Quarterback Kyle Boller has spent the past two years growing into this role of offensive leader on the Baltimore Ravens. Now it seems like it's finally starting to fit.
"He's just being more aggressive and more confident," center Mike Flynn said as the Ravens wrapped up their mandatory minicamp practices on Wednesday. "The receivers and quarterback have taken a lot of flak, but they're a lot more confident and they're having fun out there, which is a good sign."
"This is all orchestrated for Kyle, this playbook, this offense, because he has to be successful," Coach Brian Billick said. "We have every confidence he can be, not only with the people we brought in, but with the structure we've wrapped around him."
Baltimore's passing offense ranked 31st in the NFL last season with an average of just 144.5 yards. The Ravens had built-in excuses: tight end Todd Heap, Boller's favorite target, was sidelined for 10 games with an ankle injury, and running back Jamal Lewis, the focal point of the offense, missed four games due to injury and suspension.
Boller, the 19th overall pick in the 2003 draft, showed signs of improvement. During the final eight games, he threw for an average of 182.3 yards per game, and he had 10 touchdown passes and five interceptions. In a 37-14 win over the New York Giants on Dec. 12, Boller had four touchdown passes and a quarterback rating of 112.3 (both career-bests). He started all 16 games, the first Baltimore quarterback to do so since Vinny Testaverde in 1996.
The Ravens upgraded their offense in the offseason. Baltimore signed free agent Derrick Mason, a two-time Pro Bowler, and drafted Mark Clayton, an all-American at Oklahoma, giving Boller two wide receivers who can create yards after the catch -- something that was sorely lacking last season.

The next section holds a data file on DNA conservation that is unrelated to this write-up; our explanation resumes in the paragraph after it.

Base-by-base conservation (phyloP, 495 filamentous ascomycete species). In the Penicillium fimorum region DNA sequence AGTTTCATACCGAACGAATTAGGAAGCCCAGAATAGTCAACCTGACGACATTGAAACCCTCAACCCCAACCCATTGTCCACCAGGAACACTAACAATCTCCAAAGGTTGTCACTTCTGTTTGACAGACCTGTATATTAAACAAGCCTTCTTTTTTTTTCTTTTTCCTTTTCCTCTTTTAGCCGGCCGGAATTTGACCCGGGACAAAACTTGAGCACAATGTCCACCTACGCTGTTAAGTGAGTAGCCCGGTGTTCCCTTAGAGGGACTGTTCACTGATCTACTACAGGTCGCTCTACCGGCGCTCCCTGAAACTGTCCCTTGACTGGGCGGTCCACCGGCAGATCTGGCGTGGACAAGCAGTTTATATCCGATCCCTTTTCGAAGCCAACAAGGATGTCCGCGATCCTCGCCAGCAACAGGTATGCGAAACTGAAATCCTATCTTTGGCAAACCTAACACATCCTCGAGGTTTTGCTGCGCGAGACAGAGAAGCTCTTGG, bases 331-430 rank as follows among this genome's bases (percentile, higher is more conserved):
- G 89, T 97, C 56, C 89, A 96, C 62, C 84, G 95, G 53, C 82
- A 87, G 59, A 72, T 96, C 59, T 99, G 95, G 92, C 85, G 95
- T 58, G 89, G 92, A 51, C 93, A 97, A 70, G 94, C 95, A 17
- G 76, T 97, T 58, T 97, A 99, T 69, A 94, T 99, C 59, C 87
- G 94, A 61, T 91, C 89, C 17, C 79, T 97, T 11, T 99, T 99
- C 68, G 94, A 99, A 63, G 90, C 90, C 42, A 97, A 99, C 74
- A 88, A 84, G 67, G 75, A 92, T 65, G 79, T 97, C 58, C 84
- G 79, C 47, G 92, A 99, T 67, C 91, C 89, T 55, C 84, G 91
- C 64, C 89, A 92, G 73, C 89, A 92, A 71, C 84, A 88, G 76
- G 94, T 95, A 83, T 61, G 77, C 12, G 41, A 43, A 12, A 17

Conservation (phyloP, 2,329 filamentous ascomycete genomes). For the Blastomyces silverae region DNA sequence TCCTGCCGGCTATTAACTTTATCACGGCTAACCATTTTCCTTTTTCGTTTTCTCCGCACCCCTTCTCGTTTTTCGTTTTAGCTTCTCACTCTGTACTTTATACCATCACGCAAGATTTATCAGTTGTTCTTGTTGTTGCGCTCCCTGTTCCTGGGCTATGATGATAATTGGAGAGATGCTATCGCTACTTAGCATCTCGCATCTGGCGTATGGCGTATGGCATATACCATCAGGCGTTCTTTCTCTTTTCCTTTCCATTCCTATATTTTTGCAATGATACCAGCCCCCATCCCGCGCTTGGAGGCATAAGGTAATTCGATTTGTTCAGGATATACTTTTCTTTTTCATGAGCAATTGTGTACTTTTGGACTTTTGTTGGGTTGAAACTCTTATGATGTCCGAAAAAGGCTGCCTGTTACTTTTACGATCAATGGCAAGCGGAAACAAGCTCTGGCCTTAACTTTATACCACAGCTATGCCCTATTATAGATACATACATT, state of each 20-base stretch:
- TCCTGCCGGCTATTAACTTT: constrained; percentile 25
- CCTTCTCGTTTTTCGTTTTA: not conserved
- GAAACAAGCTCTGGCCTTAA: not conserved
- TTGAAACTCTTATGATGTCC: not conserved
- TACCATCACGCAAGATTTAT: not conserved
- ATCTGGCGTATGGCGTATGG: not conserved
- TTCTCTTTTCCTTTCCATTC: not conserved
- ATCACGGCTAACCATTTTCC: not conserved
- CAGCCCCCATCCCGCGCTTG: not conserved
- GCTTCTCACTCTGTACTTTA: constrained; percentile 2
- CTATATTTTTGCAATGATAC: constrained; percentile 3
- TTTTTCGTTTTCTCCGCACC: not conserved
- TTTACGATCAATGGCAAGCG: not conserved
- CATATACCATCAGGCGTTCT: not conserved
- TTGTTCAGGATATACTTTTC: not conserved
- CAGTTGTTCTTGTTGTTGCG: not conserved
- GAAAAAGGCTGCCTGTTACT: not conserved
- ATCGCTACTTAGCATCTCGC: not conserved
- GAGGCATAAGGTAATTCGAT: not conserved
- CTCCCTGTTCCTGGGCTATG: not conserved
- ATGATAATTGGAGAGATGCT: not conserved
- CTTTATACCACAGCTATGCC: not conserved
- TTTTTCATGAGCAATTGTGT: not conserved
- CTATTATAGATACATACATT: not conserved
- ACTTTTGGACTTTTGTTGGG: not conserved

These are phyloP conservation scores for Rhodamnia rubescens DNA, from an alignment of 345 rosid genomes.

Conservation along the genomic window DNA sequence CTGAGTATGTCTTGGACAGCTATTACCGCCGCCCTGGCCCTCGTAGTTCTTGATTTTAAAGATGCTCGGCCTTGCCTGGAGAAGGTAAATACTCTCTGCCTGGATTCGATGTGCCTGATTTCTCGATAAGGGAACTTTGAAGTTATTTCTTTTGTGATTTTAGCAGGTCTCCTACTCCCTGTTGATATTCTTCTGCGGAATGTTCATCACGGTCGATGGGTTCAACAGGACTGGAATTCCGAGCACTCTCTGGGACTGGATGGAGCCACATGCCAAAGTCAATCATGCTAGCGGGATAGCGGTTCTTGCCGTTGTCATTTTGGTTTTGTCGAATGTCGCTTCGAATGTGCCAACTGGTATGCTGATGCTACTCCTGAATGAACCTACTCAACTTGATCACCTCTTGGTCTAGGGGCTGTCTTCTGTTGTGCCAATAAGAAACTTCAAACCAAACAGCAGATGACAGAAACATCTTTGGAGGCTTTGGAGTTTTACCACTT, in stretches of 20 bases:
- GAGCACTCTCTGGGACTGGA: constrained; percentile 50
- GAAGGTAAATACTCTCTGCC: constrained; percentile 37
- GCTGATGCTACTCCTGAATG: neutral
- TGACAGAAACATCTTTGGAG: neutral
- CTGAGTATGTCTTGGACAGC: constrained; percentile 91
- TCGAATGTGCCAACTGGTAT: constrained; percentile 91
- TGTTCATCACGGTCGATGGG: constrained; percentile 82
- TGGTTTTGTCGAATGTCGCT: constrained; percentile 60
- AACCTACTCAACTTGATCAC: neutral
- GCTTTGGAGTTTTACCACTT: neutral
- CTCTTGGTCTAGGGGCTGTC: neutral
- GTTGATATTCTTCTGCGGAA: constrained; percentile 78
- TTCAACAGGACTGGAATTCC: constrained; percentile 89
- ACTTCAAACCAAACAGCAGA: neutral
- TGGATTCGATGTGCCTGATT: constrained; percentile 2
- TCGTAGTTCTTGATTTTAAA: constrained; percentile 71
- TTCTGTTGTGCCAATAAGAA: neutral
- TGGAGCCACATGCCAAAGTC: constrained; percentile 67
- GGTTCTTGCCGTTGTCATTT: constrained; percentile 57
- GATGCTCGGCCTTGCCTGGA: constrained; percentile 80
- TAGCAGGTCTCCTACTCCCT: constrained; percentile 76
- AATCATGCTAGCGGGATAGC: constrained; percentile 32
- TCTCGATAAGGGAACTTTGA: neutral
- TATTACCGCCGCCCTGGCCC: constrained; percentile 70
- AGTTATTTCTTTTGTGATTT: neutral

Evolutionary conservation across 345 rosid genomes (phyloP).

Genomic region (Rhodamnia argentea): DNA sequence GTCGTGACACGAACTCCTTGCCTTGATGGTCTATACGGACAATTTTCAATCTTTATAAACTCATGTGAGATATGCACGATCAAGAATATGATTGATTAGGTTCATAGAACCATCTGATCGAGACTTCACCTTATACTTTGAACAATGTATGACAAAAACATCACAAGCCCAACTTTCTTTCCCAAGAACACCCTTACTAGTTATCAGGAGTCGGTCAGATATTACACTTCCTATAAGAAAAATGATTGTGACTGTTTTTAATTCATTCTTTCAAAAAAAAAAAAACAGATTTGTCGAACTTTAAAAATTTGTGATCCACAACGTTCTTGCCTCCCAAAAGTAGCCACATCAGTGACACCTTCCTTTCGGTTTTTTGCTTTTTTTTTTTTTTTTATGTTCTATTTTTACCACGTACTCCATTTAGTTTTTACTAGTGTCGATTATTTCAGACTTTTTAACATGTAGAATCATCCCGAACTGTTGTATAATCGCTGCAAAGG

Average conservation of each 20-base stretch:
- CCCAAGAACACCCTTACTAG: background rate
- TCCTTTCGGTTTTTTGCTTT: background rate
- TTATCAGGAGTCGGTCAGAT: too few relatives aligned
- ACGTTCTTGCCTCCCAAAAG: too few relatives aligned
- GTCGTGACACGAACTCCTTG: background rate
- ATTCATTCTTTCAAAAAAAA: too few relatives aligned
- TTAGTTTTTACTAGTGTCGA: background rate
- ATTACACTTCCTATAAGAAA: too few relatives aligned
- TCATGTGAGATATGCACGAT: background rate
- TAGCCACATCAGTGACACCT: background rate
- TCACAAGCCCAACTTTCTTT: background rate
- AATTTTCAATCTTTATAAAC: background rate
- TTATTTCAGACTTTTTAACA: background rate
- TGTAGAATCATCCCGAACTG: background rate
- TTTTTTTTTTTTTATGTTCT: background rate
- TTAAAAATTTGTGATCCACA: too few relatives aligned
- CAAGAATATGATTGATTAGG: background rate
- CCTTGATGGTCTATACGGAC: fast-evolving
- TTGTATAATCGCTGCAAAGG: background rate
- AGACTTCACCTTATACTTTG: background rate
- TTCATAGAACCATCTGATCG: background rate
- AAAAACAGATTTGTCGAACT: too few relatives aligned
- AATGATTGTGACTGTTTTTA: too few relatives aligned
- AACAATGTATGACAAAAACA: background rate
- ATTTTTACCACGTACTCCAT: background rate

"They brought in some guys who are going to help me out," said Boller, who turns 24 on Friday. "It's going to be my job to get the ball in their hands and let them make plays. Let them be my playmakers."
The Ravens also surrounded Boller with a coaching staff he feels comfortable with. They hired Jim Fassel as their offensive coordinator; the two established a relationship last year when Fassel served as a senior offensive consultant. Rick Neuheisel was brought in as quarterbacks coach; he recruited Boller while he was the head coach at the University of Washington and Boller was a standout high school quarterback in California.
Unlike last season, when Boller had the voices of four men -- Billick, offensive coordinator Matt Cavanaugh, quarterbacks coach David Shaw and Fassel -- in his head, this year, it's just Fassel's.
"He's the guy," Boller said. "There's going to be one voice. Everything that he says, it's going to be my job to relay it to the offense and to do."
Fassel wants the offense to become more efficient, and he has highlighted two areas that need to improve: completion percentage and yards after the catch. He wants Boller to complete 63 to 64 percent of his passes, which would represent a significant jump from his career completion percentage of 54.4.
"I have a lot more confidence in [Boller]," Fassel said during the Ravens' media clinic last month. "Like I told him, he's got to show me confidence and I'll call those plays down there and he'll make the right decision. His first year, that was really shaky. Last year, the second half, he really came on. I think he's going to make that progression."
Boller devoted much of the offseason to working out in Owings Mills. He and several of the offensive skills players met on Tuesday and Thursday mornings to review the new offense.
"This is my offense," Boller said. "It's going to be my job this year to rally the guys. Our passing game has struggled in the past, but that's the past. We have the future to look forward to. If I'm not a leader, then we have a problem."
Ravens Notes: Billick canceled Thursday's practice, which was to be the last team workout until training camp. . . . Cornerback Samari Rolle left practice early with a slightly strained hamstring.